Why Art is Important for Young Children
Before making decisions about what to include in our arts programs and how we will go about our work with the children, it is important to give some thought to why we make such decisions. Without some strong philosophical underpinnings, our visual arts programs could be simply a series of ad hoc activities or the slavish following of a formula.
Research in early childhood art education has enjoyed an increased amount of attention over the recent years (e.g., Bresler, 1994; Kindler, 1996; Matthews, 1999; Piscitelli, 1996; Thompson, 1995; Wright, 2000). A review of the literature shows multiple forces pulling in different directions, with policy statements emerging from the field of early childhood and the field of art education. Uncertainties are perpetuated in a number of common beliefs or myths about the nature of art, development, and creativity of young children (Kindler, 1996).
The complexity and diversity of influences that have shaped views on the teaching of art can be understood as a palimpsest, a term that describes the way in which the ancient parchments used for writing were written over, but new messages only partially obliterated the original message beneath. Both the new and the original messages still stand, albeit partially erased and interrupted (Davies, 1993). A reading of the numerous philosophies and practices of art education throughout our relatively recent history allows us to see familiar things in new ways. This new way of seeing enables the continuous exploration of new ideas in bids to improve practice, while recognizing that traces of previous thinking are not always completely obliterated but instead recur, shape, and interact with new developments.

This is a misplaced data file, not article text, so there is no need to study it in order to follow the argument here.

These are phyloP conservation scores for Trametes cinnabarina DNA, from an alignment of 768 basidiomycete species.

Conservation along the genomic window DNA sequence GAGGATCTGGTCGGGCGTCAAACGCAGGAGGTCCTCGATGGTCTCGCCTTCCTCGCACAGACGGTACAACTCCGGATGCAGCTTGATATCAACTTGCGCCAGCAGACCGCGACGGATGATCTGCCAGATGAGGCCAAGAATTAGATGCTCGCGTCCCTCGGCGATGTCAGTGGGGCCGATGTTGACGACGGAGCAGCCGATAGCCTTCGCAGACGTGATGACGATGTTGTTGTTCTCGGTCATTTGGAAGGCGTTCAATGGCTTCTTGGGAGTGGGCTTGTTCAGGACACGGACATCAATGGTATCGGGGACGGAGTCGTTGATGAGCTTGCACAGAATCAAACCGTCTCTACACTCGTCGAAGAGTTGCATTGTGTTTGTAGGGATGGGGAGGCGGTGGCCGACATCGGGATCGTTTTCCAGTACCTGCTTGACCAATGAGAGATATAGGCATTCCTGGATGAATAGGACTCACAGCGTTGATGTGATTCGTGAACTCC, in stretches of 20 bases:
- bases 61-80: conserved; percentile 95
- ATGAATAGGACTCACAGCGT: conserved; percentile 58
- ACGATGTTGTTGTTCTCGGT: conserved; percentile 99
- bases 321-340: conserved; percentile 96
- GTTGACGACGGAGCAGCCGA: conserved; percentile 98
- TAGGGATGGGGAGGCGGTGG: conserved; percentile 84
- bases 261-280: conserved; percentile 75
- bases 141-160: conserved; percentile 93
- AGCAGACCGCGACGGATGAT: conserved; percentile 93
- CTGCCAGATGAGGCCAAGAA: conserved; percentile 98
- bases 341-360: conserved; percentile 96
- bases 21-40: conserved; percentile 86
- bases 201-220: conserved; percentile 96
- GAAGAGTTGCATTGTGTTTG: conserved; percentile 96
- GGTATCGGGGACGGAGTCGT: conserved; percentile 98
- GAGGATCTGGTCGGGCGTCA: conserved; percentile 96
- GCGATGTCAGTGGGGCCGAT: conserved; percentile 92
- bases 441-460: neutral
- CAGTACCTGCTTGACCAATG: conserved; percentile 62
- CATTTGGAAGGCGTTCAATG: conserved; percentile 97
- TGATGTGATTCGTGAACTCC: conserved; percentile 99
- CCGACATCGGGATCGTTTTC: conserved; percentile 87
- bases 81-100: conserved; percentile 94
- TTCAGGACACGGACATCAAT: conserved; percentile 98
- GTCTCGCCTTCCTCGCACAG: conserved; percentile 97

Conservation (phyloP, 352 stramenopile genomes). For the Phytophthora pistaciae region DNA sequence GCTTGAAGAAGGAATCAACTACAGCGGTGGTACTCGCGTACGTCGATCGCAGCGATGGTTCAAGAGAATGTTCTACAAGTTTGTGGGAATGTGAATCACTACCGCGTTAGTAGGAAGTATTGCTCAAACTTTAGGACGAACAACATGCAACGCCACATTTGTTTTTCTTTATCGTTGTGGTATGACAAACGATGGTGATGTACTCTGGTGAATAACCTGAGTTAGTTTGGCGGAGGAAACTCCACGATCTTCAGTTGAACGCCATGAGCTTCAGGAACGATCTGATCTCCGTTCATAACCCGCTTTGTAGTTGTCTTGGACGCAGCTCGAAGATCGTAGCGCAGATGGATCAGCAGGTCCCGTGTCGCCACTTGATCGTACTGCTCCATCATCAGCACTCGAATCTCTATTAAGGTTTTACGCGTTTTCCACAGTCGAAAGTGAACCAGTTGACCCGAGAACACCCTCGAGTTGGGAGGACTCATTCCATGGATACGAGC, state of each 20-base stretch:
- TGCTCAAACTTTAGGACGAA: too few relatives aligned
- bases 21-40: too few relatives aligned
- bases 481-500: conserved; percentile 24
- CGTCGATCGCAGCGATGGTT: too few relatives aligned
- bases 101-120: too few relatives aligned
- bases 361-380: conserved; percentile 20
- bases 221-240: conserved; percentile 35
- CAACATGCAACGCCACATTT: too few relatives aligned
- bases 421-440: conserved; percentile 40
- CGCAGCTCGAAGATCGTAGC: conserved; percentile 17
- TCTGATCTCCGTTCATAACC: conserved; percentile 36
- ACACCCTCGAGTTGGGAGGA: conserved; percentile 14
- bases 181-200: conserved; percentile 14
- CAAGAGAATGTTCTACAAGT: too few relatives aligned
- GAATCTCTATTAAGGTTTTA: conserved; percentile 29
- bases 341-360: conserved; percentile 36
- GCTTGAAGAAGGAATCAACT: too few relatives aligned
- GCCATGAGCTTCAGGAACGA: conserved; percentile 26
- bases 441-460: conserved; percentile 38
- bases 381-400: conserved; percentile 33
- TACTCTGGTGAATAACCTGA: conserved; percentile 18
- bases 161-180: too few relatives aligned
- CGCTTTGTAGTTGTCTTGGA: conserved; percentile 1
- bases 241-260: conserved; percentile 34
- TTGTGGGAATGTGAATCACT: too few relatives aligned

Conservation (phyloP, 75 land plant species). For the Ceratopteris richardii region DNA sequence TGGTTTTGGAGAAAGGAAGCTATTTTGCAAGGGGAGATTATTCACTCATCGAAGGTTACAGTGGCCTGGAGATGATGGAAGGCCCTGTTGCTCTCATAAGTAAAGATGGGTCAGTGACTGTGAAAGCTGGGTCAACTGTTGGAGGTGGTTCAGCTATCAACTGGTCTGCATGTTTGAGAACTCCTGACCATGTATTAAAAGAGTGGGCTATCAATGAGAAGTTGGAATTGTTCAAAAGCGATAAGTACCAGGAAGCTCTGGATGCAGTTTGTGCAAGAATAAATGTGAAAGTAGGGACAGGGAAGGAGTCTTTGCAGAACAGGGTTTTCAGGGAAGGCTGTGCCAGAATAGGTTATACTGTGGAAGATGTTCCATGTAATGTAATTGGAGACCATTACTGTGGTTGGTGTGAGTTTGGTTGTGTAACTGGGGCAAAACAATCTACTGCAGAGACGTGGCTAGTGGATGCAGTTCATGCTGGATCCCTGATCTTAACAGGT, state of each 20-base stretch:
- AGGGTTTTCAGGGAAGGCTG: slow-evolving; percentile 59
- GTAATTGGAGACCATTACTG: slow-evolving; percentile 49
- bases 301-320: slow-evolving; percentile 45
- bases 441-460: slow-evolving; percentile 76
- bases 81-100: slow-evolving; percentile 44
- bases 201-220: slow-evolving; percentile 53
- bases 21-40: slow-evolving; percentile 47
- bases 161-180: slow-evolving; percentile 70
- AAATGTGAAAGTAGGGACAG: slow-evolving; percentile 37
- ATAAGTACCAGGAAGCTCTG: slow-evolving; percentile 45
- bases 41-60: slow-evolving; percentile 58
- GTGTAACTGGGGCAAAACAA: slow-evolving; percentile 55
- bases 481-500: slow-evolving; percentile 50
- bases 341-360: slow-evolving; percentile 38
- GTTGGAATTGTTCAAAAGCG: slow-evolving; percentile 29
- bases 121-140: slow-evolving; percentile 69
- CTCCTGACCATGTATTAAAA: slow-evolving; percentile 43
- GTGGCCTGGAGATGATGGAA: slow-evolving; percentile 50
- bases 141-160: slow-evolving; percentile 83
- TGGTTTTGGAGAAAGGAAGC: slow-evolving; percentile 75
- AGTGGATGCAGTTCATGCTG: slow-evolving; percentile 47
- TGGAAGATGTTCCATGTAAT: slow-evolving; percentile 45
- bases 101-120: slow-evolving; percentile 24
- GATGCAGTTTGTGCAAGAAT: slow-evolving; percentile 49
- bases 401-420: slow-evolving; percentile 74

At the site where a young child is learning about art, there are points where ideas about the child, art, and teaching meet, sometimes connecting, sometimes colliding, sometimes competing. We have beliefs that have shaped our ways of seeing the child, art, and teaching. Media can enhance our understanding of children and the art media themselves and how we can scaffold young children's learning within these media.
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